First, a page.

"Georgians shouldn't have to depend on me for that," she said. "They're paying for that data to be displayed in a useful way, and it's not right now."
The health crisis has come at a precarious time for the governor, who faces a Republican primary next year ahead of a tough general election in one of the nation's most politically competitive states.
The key topics he has hammered at in his appearances throughout the state, in social media posts and press releases have focused on the economy, the rewrite of Georgia's election law, Atlanta crime and, increasingly, his resistance to vaccine mandates.
Even as Democrats pummel him for not taking more aggressive action against COVID-19, far-right conservatives want him to go the other direction, pressing him to ban private companies from requiring vaccines and schools from mandating masks.
Kemp can't afford to rankle his base, given that he incurred the wrath of former President Donald Trump this year for his resistance to overturning election results.
Critics say this dynamic puts Georgia at a disadvantage. Kemp fears antagonizing his base, they say, while the health care field fears antagonizing Kemp. One hospital CEO who provided data for this story, after learning it would focus on Kemp's pandemic performance, asked not to be quoted in it or have the hospital named.
Kemp's office is quick to color any criticism of his approach as an attempt to "play pandemic politics" and force another lockdown.
"Governor Kemp will remain focused on taking common sense steps to protect Georgia businesses, encourage vaccination, keep kids in schools, and ensure our hospitals and health care workers have the resources they need to deliver care to Georgians in need," his office said.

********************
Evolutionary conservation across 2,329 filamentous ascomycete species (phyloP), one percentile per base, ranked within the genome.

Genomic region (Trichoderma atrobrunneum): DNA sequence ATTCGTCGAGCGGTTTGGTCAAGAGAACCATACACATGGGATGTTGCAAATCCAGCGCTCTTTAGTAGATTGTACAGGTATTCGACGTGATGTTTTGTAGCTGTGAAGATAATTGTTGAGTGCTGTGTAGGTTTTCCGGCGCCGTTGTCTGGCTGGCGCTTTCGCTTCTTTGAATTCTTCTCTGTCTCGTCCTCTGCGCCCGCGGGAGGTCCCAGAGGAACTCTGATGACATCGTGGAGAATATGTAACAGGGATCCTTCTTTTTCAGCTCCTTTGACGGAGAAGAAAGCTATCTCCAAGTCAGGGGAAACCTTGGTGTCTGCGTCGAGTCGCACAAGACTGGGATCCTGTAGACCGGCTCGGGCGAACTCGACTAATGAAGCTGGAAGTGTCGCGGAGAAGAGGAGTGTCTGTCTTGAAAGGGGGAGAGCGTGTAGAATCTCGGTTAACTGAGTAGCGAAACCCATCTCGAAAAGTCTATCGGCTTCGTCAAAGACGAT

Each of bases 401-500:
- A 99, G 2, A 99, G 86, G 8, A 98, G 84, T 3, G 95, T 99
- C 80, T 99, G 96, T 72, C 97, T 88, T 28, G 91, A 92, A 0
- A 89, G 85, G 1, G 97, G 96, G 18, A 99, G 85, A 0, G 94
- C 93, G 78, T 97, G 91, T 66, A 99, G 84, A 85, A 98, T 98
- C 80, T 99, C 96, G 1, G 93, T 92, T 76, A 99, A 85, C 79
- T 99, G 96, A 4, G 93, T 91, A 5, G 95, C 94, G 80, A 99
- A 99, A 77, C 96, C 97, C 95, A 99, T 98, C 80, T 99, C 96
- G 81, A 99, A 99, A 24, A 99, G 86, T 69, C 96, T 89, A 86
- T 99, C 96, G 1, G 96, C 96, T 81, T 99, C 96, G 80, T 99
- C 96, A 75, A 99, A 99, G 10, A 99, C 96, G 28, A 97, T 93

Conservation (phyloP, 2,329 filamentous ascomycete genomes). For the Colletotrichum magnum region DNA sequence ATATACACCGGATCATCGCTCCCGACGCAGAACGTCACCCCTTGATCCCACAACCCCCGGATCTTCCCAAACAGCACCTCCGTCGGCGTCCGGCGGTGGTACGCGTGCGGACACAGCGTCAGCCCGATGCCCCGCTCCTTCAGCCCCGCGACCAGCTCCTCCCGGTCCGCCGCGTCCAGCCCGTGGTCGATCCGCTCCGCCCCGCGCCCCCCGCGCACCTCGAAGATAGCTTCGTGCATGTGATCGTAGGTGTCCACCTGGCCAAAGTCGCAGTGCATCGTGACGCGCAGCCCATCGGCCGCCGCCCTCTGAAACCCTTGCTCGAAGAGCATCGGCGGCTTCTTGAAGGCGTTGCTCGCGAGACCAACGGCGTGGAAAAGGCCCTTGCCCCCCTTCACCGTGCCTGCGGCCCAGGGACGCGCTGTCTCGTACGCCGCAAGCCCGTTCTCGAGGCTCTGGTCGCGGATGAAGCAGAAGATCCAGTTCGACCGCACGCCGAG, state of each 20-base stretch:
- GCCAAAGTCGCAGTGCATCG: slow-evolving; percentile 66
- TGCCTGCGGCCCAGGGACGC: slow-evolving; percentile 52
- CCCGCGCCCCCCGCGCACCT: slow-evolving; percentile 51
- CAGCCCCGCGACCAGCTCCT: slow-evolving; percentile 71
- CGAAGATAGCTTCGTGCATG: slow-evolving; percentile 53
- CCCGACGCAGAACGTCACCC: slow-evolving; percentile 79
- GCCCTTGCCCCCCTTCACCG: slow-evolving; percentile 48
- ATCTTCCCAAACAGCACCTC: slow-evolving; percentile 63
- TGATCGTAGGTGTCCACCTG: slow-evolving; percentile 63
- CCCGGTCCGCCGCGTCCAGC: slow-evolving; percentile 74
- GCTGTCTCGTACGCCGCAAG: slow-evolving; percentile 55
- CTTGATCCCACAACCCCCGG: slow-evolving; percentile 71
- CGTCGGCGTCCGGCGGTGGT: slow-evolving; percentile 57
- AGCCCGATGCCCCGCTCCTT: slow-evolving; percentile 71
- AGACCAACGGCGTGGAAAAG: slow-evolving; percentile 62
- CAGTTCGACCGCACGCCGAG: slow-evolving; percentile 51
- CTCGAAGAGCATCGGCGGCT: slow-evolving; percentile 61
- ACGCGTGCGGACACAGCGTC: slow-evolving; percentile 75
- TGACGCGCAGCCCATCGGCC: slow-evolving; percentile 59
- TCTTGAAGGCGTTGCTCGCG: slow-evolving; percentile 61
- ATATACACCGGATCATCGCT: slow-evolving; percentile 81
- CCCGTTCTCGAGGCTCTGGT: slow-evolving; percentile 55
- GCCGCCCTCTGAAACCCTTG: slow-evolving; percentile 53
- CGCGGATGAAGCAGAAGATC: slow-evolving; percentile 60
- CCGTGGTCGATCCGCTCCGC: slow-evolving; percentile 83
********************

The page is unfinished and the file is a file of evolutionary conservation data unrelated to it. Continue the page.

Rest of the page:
Eva Lee, an expert in vaccine distribution and director of Georgia Tech's Center for Operations Research in Medicine and Healthcare, said the governor cares a great deal about his political future and core Republican supporters. "But on the other hand, whatever positive steps he's doing, we don't want to criticize him, either," she said.
The steps, though, aren't preventing the tragedies playing out day to day in Georgia hospitals.
As of early September, Georgia had managed to place about 1,400 temporary medical staff at 71 hospitals, according to the Department of Community Health.
But there were three times that number of vacant nursing positions in Georgia on Monday -- more than 4,400, including 783 vacancies in intensive care, according to the nursing job service Vivian Health.
Checks of some of the hospitals receiving assistance from the National Guard deployments found that, while administrators expressed deep gratitude to the governor, the extra hands aren't nearly enough to relieve front-line workers from the daily horrors of disease, death and burnout.
The guard members, if they have medical credentials, are mostly medics. While they can fill some gaps, few can function as intensive care nurses or respiratory therapists -- the positions hospitals say they need most.
Northeast Georgia Health System had 45 guard members working at its Gainesville and Braselton hospitals on Monday, a spokesperson said. Dr. John Delzell, vice president and incident commander, estimated the hospitals are "several hundred" short on nurses and other positions.
Delzell said that what the hospitals could use more than extra staff, though, is to get vaccination numbers up.
"We wouldn't need all these resources if we could get 75%, 80% of the state to be vaccinated," he said. "Because 85% or so of the people that we're seeing, and 95% of the people that we're seeing in the ICUs, are people that are unvaccinated."
Rosenberg, formerly of the Task Force for Global Health, said Kemp needs to abandon his previously position and make the tough calls. "He has got to give it up and lead," he said.
"The number of voters who don't care whether their kids live or die, those voters are very, very small," Rosenberg said.
Staff Writer Bill Rankin contributed to this report.